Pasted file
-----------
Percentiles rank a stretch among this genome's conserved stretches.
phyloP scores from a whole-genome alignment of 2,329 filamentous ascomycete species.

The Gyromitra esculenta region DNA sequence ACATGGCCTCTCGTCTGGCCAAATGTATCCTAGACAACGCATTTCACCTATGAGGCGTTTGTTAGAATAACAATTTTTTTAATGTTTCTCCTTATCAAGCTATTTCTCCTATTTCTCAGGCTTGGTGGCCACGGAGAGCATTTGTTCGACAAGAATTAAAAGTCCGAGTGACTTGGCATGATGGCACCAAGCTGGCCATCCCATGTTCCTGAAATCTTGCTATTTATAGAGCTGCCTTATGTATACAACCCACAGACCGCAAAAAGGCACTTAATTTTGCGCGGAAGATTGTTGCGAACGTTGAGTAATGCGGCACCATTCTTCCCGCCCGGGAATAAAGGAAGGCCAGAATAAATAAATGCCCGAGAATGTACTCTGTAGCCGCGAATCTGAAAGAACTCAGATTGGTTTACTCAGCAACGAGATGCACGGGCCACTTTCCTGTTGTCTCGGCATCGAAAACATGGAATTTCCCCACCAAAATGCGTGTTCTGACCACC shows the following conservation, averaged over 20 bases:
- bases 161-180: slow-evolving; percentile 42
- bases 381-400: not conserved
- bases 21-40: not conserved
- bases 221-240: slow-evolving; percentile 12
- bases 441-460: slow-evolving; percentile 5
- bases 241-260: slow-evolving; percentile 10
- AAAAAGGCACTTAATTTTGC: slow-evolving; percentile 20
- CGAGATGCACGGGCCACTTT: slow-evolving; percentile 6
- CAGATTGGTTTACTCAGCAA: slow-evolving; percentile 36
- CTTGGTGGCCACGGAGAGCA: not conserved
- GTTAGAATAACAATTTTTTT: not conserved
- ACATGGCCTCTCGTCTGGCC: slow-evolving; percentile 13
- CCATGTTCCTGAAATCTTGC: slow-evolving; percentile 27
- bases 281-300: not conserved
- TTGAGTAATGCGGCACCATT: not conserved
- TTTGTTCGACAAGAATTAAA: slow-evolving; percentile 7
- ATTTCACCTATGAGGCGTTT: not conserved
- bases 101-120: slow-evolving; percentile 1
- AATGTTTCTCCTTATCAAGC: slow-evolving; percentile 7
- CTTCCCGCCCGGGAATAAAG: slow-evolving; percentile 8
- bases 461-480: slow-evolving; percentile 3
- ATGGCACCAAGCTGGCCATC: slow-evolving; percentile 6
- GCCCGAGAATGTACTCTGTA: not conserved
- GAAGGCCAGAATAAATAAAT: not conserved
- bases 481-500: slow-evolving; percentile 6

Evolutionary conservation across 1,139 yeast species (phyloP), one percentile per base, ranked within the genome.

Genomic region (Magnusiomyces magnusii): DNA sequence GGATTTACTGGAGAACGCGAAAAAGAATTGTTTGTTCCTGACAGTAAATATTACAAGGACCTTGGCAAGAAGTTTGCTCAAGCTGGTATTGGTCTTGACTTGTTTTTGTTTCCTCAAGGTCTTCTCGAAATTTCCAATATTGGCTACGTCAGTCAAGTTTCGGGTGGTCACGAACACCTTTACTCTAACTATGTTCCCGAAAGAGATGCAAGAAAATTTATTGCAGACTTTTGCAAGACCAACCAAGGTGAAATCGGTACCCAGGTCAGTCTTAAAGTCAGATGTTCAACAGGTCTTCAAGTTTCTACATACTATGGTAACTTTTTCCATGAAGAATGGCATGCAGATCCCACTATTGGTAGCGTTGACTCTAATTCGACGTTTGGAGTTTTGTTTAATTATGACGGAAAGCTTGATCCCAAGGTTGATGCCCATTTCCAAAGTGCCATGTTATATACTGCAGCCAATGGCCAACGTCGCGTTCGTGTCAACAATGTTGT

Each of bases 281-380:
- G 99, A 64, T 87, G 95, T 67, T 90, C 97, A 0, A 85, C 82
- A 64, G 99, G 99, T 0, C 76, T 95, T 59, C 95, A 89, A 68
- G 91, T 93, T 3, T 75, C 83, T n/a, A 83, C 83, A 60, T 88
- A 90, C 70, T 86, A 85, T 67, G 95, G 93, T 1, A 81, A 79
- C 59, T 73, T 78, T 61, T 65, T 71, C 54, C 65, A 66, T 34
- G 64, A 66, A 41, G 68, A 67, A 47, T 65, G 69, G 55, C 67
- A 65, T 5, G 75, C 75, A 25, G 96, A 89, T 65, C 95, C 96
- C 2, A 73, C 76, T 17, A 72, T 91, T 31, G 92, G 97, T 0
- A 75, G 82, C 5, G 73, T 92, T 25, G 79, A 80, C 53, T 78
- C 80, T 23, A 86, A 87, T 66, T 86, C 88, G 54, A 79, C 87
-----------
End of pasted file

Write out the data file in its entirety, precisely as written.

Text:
Percentiles rank a stretch among this genome's conserved stretches.
phyloP scores from a whole-genome alignment of 2,329 filamentous ascomycete species.

The Gyromitra esculenta region DNA sequence ACATGGCCTCTCGTCTGGCCAAATGTATCCTAGACAACGCATTTCACCTATGAGGCGTTTGTTAGAATAACAATTTTTTTAATGTTTCTCCTTATCAAGCTATTTCTCCTATTTCTCAGGCTTGGTGGCCACGGAGAGCATTTGTTCGACAAGAATTAAAAGTCCGAGTGACTTGGCATGATGGCACCAAGCTGGCCATCCCATGTTCCTGAAATCTTGCTATTTATAGAGCTGCCTTATGTATACAACCCACAGACCGCAAAAAGGCACTTAATTTTGCGCGGAAGATTGTTGCGAACGTTGAGTAATGCGGCACCATTCTTCCCGCCCGGGAATAAAGGAAGGCCAGAATAAATAAATGCCCGAGAATGTACTCTGTAGCCGCGAATCTGAAAGAACTCAGATTGGTTTACTCAGCAACGAGATGCACGGGCCACTTTCCTGTTGTCTCGGCATCGAAAACATGGAATTTCCCCACCAAAATGCGTGTTCTGACCACC shows the following conservation, averaged over 20 bases:
- bases 161-180: slow-evolving; percentile 42
- bases 381-400: not conserved
- bases 21-40: not conserved
- bases 221-240: slow-evolving; percentile 12
- bases 441-460: slow-evolving; percentile 5
- bases 241-260: slow-evolving; percentile 10
- AAAAAGGCACTTAATTTTGC: slow-evolving; percentile 20
- CGAGATGCACGGGCCACTTT: slow-evolving; percentile 6
- CAGATTGGTTTACTCAGCAA: slow-evolving; percentile 36
- CTTGGTGGCCACGGAGAGCA: not conserved
- GTTAGAATAACAATTTTTTT: not conserved
- ACATGGCCTCTCGTCTGGCC: slow-evolving; percentile 13
- CCATGTTCCTGAAATCTTGC: slow-evolving; percentile 27
- bases 281-300: not conserved
- TTGAGTAATGCGGCACCATT: not conserved
- TTTGTTCGACAAGAATTAAA: slow-evolving; percentile 7
- ATTTCACCTATGAGGCGTTT: not conserved
- bases 101-120: slow-evolving; percentile 1
- AATGTTTCTCCTTATCAAGC: slow-evolving; percentile 7
- CTTCCCGCCCGGGAATAAAG: slow-evolving; percentile 8
- bases 461-480: slow-evolving; percentile 3
- ATGGCACCAAGCTGGCCATC: slow-evolving; percentile 6
- GCCCGAGAATGTACTCTGTA: not conserved
- GAAGGCCAGAATAAATAAAT: not conserved
- bases 481-500: slow-evolving; percentile 6

Evolutionary conservation across 1,139 yeast species (phyloP), one percentile per base, ranked within the genome.

Genomic region (Magnusiomyces magnusii): DNA sequence GGATTTACTGGAGAACGCGAAAAAGAATTGTTTGTTCCTGACAGTAAATATTACAAGGACCTTGGCAAGAAGTTTGCTCAAGCTGGTATTGGTCTTGACTTGTTTTTGTTTCCTCAAGGTCTTCTCGAAATTTCCAATATTGGCTACGTCAGTCAAGTTTCGGGTGGTCACGAACACCTTTACTCTAACTATGTTCCCGAAAGAGATGCAAGAAAATTTATTGCAGACTTTTGCAAGACCAACCAAGGTGAAATCGGTACCCAGGTCAGTCTTAAAGTCAGATGTTCAACAGGTCTTCAAGTTTCTACATACTATGGTAACTTTTTCCATGAAGAATGGCATGCAGATCCCACTATTGGTAGCGTTGACTCTAATTCGACGTTTGGAGTTTTGTTTAATTATGACGGAAAGCTTGATCCCAAGGTTGATGCCCATTTCCAAAGTGCCATGTTATATACTGCAGCCAATGGCCAACGTCGCGTTCGTGTCAACAATGTTGT

Each of bases 281-380:
- G 99, A 64, T 87, G 95, T 67, T 90, C 97, A 0, A 85, C 82
- A 64, G 99, G 99, T 0, C 76, T 95, T 59, C 95, A 89, A 68
- G 91, T 93, T 3, T 75, C 83, T n/a, A 83, C 83, A 60, T 88
- A 90, C 70, T 86, A 85, T 67, G 95, G 93, T 1, A 81, A 79
- C 59, T 73, T 78, T 61, T 65, T 71, C 54, C 65, A 66, T 34
- G 64, A 66, A 41, G 68, A 67, A 47, T 65, G 69, G 55, C 67
- A 65, T 5, G 75, C 75, A 25, G 96, A 89, T 65, C 95, C 96
- C 2, A 73, C 76, T 17, A 72, T 91, T 31, G 92, G 97, T 0
- A 75, G 82, C 5, G 73, T 92, T 25, G 79, A 80, C 53, T 78
- C 80, T 23, A 86, A 87, T 66, T 86, C 88, G 54, A 79, C 87